Syrian state media has a long history of faking news and interviews. Its editorial line is actually planned and supervised by the Syrian intelligence and the Media Office of the Presidential Palace. Faking news is merely a part of the propaganda campaign or “media attack” as described by Bashar al-Assad of Syria himself, in his Damascus University speech On January 10, 2012. It is a part of the war Assad launched against the Syrians who protested his dictatorship, and against independent media, as he clearly said in the same speech: “there was a repeated question why ‘we were not allowing media to enter Syria’?”.
One basic component of faking news industry is the self-censorship imposed by Assad regime for decades on the Syrian people. Where every Syrian knows his fate if provided any piece of information that is against or even not in line with the government official stance.
“The only source for news in Syria was to be the official stance, provided by dictations from Syrian intelligence agents who had their hands on the media. Any other element was considered “fabrication” and “against the State” by the Syrian regime and its head” as a Reporters Without Borders’s report described the situation of freedom of opinion in Assad’s Syria. A journalist, an opponent, a citizen, a woman or even a child would not dare to provide facts or express opinions or statements, knowing that Assad regime has killed hundreds of journalists and media activists, including under torture and by assassinating, and not forgetting about Marie Colvin and Remi Ochlik, who were assassinated by Assad forces only because they are reporting from Syria.
This absolute self-censorship, was affirmed also bravely and smartly, yet simply, by Isobel Yeung, a VICE News correspondent, who showed the world “What Life Is Like Inside Assad’s Syria”, and provided examples of intelligence faking scenes for the media, like when a group of supposedly female “fighters” came to be interviewed by her, claiming they are stationed in the frontline to fight for Assad, but they left after the interview. Also, that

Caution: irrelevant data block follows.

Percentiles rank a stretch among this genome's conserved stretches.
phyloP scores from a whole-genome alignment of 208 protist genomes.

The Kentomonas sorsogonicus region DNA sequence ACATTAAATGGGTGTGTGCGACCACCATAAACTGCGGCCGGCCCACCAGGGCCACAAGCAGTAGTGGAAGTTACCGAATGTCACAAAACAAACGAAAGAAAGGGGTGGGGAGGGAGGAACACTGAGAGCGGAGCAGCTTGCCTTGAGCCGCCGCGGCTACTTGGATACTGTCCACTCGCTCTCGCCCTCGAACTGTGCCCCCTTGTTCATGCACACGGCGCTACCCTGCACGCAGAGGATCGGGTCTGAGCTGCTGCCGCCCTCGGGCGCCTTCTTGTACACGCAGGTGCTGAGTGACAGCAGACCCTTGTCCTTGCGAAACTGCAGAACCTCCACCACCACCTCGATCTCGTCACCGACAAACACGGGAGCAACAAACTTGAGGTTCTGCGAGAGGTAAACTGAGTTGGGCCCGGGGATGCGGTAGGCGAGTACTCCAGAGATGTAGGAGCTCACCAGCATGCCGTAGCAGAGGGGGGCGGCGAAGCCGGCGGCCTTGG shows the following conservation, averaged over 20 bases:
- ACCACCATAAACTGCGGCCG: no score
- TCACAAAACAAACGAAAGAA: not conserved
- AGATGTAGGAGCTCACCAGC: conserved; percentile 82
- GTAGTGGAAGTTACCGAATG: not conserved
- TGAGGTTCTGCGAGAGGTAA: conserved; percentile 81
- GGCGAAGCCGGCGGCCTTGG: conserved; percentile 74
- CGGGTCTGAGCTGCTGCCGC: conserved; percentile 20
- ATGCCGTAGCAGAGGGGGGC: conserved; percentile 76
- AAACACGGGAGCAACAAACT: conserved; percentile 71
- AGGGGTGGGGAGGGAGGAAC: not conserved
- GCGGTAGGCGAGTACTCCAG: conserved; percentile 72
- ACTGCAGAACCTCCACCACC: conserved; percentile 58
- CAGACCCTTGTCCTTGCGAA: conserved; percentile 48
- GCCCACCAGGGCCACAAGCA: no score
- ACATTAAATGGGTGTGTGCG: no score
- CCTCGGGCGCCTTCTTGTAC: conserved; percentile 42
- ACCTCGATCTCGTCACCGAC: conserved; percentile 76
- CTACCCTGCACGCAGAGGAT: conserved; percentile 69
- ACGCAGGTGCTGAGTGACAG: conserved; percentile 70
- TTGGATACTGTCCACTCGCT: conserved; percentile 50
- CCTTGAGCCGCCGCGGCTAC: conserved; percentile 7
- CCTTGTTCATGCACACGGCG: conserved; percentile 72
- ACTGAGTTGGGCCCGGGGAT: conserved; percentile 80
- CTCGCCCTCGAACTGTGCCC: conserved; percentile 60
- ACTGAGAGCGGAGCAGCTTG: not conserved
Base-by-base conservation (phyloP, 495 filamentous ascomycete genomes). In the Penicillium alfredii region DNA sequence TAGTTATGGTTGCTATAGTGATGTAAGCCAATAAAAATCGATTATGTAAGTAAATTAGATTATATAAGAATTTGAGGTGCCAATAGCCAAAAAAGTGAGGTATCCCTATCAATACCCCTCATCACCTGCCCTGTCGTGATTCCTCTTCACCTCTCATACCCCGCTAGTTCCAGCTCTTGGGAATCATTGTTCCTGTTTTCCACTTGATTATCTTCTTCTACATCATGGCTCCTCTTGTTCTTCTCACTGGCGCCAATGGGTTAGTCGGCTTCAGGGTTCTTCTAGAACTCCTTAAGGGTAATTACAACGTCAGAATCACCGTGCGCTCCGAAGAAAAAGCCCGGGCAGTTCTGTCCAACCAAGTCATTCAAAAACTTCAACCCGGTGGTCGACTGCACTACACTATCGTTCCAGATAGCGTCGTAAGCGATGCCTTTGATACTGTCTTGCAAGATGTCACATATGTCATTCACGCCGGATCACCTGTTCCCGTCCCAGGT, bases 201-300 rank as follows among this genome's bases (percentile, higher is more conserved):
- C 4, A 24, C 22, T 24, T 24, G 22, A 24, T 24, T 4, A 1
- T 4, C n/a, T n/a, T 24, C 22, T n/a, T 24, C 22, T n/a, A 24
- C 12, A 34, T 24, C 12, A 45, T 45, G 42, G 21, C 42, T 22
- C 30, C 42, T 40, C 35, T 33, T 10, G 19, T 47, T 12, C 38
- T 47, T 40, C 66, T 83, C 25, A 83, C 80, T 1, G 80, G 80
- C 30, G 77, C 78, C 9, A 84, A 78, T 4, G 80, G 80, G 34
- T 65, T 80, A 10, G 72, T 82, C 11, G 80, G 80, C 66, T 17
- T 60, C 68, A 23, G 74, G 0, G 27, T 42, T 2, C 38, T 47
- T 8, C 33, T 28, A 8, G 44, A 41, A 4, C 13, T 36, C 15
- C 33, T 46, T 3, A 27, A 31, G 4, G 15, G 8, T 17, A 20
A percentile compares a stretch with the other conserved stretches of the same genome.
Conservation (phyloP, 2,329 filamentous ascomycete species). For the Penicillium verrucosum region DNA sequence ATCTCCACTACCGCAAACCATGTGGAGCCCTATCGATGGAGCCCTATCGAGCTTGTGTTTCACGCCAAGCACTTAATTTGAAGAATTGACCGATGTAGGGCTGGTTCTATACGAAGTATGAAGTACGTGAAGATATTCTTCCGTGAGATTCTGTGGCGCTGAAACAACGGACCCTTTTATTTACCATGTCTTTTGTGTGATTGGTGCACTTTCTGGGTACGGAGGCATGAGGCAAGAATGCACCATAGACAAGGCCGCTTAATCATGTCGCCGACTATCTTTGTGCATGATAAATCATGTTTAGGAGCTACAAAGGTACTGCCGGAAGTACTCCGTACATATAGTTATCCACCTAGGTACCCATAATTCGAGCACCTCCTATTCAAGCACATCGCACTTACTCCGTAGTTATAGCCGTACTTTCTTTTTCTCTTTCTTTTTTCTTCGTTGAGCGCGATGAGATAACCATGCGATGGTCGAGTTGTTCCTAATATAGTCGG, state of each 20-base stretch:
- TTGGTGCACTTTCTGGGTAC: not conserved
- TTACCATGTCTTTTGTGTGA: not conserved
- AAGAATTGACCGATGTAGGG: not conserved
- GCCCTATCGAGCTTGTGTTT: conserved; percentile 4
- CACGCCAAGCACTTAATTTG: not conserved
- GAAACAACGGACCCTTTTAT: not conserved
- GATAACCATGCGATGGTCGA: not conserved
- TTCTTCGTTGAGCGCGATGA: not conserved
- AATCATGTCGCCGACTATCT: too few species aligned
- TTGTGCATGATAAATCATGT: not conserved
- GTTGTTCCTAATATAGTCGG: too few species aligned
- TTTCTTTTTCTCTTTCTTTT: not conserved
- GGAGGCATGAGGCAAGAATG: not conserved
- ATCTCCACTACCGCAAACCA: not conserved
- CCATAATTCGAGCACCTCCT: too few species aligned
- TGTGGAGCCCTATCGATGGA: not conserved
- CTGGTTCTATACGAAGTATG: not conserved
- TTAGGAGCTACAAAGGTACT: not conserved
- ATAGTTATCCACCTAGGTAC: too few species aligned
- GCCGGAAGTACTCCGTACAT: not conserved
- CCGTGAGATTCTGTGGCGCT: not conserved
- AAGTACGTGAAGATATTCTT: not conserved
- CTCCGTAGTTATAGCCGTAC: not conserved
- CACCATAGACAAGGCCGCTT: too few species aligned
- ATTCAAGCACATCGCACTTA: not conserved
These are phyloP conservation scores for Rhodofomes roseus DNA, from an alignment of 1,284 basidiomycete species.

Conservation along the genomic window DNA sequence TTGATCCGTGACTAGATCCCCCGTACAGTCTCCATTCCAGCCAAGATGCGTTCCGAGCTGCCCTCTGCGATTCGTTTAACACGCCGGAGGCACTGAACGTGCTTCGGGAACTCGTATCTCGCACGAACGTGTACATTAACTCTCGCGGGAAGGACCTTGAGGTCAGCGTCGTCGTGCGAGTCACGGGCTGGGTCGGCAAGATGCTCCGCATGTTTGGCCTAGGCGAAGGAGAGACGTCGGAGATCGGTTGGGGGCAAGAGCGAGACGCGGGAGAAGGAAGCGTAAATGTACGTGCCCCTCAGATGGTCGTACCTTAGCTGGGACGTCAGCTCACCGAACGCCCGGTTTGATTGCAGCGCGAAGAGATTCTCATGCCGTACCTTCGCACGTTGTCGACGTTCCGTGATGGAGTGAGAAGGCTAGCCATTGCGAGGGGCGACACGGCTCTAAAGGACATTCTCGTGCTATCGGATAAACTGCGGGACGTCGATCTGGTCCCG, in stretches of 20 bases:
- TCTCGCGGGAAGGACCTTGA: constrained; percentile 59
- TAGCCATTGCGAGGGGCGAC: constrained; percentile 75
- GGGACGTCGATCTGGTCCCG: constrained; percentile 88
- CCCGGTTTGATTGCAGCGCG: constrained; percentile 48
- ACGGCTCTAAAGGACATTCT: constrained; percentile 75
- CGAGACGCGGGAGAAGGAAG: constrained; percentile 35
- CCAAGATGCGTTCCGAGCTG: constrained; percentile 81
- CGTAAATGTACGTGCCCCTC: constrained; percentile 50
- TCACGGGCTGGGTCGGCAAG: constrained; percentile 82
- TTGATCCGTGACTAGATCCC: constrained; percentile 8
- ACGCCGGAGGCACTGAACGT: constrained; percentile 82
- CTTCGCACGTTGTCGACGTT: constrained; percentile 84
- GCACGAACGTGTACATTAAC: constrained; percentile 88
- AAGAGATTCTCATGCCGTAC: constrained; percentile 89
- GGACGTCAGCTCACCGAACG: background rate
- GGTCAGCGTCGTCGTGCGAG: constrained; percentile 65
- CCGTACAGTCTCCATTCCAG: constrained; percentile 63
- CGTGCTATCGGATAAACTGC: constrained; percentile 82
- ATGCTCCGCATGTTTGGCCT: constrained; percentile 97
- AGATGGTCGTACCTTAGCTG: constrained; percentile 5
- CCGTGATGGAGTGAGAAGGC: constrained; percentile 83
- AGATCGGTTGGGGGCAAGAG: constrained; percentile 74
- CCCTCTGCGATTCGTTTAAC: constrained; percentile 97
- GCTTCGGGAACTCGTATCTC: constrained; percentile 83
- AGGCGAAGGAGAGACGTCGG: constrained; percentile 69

Syrian state TVs and media have a long history of fabricating news and coercing interviews under threat of more torture, and depending on the self-censorhsip they successfully managed to spread among the people they control, several of them are revealed.
Walid al-Muallem, the Syrian Foreign Minister aired in 2011, video footage he said showed “terrorist” groups killing Syrian troops in various towns across the country, which appeared later that it was filmed in 2008 during clashes in Lebanon. What triggered a demonstration against al-Muallem in Lebanon.
Anwar O, a TV editor who worked for Addounia TV, Syrian state-supported TV, told me they asked him to make an interview in an Air Force Intelligence office, with woman to claim she was raped by rebels, and help her memorize what she had to say in front of the camera. Anwar helped leak the uncut video that shows her laughing after making a mistake in the interview and saying: “but this is what he wrote”. Anwar left working for Addounia TV later.
Under threat of torture, Shiar Khali, a Syrian reporter, was coerced to be interviewed by the Syrian state TV and say in front of the camera what they prepared for him.
How credible is an interview, made inside a military facility where Russian officers exist, and made by a military correspondent of a state-owned TV channel, inside Syria’s most protected and militarized and horrifying areas?